High but not 100% coconut oil

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You can also chill the mold before and do as DeeAnna mentioned above, putting it on a cooling rack with a fan. I have one fragrance that severely overheats so I have a rack set up in the freezer, use a small fan next to it and chill the mold before pouring. It will still gel but does not overheat to the point of separation. Of course this takes having room in a freezer :D
 

Nikolye

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45 C (115 F) is too warm when making this type of soap -- not sure where you're getting the idea that this temp is "pretty common." In fact, I don't soap that warm even for soaps with almost no coconut. The initial temp of my soap batter temp (the temp of the combined fats and lye) is usually around 95-105 F and that's plenty hot enough for the high-lard soap I normally make.

For a high coconut oil soap, I'd shoot for a soap batter temp of 90-100 F (32-38 C). Try warming your fats only enough to get them fully melted and clear and be sure to let your lye solution cool to room temp or just mildly warm to the palm of the hand.

Use more water. You mention using 2:1 water:lye ratio, and that's likely not enough for high coconut soap to slow down the rate of heating. I would try a 28% lye concentration (2.57 water:lye ratio). There is a trade-off in that higher-water soap has a lower gel temperature, but higher-water soap tends to saponify slower. You're trying to find a sweet spot that works for your particular soaping style. You may have to experiment to see what works best if you're determined to prevent gel in this type of soap.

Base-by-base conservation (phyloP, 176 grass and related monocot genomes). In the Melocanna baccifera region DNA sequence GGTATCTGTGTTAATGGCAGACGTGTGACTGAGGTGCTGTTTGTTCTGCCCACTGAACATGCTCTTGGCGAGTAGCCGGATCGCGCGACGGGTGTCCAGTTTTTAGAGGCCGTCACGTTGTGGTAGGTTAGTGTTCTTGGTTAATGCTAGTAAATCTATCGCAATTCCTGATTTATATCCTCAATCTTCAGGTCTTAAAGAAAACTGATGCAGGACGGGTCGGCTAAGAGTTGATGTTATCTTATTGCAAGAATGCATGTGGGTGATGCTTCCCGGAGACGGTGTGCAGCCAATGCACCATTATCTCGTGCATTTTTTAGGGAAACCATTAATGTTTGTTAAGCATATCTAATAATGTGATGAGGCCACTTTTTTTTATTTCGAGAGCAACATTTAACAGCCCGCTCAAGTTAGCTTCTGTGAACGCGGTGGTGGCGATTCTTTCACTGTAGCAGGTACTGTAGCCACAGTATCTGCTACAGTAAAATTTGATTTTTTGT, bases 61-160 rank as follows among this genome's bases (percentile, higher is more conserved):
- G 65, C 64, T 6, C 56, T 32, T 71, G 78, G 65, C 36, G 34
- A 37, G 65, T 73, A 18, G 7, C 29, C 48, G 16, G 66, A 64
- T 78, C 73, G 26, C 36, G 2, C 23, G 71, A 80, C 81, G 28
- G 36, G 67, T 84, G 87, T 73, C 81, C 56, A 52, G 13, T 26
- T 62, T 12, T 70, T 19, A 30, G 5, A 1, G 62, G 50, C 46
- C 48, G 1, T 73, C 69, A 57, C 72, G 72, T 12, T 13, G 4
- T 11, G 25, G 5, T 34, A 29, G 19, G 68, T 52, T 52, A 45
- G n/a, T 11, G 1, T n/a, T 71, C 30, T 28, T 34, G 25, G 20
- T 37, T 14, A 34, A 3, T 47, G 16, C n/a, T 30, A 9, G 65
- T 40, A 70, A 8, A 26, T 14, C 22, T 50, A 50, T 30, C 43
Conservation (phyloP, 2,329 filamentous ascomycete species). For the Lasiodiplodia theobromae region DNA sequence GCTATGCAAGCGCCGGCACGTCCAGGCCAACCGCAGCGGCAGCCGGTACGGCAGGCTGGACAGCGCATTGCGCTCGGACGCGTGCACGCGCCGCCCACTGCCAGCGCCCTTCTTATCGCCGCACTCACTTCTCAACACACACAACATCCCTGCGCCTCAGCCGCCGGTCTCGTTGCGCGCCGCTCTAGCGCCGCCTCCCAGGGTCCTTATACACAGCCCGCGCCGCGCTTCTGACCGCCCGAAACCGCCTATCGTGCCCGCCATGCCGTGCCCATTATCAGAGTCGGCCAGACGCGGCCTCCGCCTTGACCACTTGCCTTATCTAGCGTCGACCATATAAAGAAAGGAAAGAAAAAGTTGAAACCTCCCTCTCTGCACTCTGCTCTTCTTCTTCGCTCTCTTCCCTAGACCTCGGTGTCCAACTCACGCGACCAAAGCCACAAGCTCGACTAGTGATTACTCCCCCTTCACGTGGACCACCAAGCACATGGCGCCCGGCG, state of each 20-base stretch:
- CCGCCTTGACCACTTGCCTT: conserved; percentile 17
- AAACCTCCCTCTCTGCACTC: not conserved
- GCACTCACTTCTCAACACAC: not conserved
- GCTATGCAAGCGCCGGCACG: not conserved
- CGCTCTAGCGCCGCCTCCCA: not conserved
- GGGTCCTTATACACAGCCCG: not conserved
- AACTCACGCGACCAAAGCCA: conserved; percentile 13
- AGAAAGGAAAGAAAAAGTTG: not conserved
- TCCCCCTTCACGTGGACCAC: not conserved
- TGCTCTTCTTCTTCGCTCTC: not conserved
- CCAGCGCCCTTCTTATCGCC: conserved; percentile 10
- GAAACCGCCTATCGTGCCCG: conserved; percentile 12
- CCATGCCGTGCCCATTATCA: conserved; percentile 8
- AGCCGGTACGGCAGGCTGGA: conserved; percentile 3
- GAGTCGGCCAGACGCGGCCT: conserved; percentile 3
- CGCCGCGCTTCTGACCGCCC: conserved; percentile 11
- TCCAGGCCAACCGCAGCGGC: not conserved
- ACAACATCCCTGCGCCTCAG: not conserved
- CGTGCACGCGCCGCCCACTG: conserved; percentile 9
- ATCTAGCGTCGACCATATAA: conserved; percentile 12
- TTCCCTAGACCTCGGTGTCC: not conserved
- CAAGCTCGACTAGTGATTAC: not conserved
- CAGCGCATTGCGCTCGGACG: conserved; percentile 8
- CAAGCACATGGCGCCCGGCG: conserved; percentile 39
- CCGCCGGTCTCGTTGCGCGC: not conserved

You can put your soap in the refrigerator, but from my reading here on SMF, I know that is not a sure-fire solution for preventing gel. A another option that may work better is to put the mold up in the air on a cookie cooling rack or several soup cans (anything that allows air to flow underneath the mold) and put a fan blowing on the mold.

And if all else fails, you might try to like the look of gelled soap. In my experience, it isn't necessary to force gel with this type of soap. High coconut soap is usually pretty good about gelling all on its own.

-Thank you. I read blogs from other soapers regarding 100% coconut oil soaps is where i got the idea of high temp to make sure the coconut oil was melted. Soap queen was one then i got the idea the other bloggers had just copied off her instructions. I like to soap cooler normally. I'll keep playing around with the lower temps.

-I normally soap at 2:1 Water/Lye but this soap is 1.5:1 even less water, i'll experiment with higher water before giving in entirely.

-but your right i might like the lightly gelled look as i'm a no fuss soaper normally, having to fuss around with fridges and fans usually means i need to change my recipe as it will do my head in. set it on the bench and do its thing, that sounds a bit more like me! So my next test will be let it gel! Would i keep the temp at 90ish? the waxy gelled one was probably because i soaped at 125f and insulated, it got toooo hot and looked like a giant wax crayon! it was hideous.


You can also chill the mold before and do as DeeAnna mentioned above, putting it on a cooling rack with a fan. I have one fragrance that severely overheats so I have a rack set up in the freezer, use a small fan next to it and chill the mold before pouring. It will still gel but does not overheat to the point of separation. Of course this takes having room in a freezer :D

Thanks! I'll give that a go after i do my "let it do its thing and gel test"
 

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